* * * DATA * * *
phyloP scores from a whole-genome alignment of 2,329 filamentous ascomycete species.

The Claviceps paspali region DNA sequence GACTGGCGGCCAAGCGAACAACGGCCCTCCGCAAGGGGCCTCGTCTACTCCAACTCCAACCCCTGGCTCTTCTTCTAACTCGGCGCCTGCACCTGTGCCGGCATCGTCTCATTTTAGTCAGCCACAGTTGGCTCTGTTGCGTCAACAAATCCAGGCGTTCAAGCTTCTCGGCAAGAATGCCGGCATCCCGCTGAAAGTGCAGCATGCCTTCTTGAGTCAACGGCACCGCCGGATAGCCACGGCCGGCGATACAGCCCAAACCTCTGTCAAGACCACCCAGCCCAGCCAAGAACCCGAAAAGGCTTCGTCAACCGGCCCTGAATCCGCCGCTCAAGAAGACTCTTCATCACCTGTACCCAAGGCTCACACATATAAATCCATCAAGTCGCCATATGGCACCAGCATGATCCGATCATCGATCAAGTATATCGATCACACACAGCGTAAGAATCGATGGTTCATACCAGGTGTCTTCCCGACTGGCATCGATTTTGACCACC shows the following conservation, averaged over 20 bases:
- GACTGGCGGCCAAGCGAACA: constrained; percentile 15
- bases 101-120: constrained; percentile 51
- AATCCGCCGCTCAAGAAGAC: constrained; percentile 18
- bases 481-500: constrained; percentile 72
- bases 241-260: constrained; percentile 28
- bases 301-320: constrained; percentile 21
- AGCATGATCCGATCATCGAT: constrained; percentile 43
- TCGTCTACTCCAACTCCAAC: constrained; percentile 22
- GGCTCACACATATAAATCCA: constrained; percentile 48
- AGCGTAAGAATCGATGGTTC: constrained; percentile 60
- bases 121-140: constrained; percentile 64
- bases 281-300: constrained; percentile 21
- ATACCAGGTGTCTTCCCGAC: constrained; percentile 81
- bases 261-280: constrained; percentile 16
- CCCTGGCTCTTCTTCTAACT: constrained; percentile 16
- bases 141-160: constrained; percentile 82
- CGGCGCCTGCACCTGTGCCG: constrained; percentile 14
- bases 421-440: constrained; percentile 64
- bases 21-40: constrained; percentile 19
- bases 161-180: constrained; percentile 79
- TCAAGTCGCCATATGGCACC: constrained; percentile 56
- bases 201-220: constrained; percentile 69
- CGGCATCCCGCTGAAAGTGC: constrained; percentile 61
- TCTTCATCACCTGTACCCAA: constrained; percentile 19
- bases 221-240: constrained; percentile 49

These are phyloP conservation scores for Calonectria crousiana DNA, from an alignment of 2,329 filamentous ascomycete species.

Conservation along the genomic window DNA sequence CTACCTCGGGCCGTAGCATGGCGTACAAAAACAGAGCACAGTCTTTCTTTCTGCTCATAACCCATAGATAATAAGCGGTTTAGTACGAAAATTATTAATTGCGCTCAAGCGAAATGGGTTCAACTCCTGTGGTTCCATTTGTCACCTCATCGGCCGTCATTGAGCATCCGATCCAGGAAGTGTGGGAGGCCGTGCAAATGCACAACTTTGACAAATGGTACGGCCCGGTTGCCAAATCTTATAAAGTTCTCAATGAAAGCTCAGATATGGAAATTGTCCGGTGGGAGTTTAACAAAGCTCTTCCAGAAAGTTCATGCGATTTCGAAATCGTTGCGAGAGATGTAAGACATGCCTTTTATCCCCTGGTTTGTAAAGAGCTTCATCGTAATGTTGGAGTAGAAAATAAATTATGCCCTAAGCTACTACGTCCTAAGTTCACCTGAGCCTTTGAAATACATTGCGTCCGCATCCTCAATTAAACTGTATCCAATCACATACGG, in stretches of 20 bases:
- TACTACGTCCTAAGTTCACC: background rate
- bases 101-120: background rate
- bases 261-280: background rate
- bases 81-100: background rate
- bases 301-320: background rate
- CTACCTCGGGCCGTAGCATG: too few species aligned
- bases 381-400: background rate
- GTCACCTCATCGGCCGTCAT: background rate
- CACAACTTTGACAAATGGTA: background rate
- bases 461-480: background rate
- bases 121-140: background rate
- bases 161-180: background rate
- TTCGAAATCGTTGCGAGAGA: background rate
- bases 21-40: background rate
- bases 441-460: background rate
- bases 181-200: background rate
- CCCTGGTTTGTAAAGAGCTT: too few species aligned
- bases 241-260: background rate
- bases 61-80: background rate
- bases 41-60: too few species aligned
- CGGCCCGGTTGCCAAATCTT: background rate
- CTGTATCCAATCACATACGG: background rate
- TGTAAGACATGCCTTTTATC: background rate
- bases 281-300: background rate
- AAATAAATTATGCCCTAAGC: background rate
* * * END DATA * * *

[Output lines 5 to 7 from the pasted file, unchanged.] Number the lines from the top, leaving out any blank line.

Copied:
- AATCCGCCGCTCAAGAAGAC: constrained; percentile 18
- bases 481-500: constrained; percentile 72
- bases 241-260: constrained; percentile 28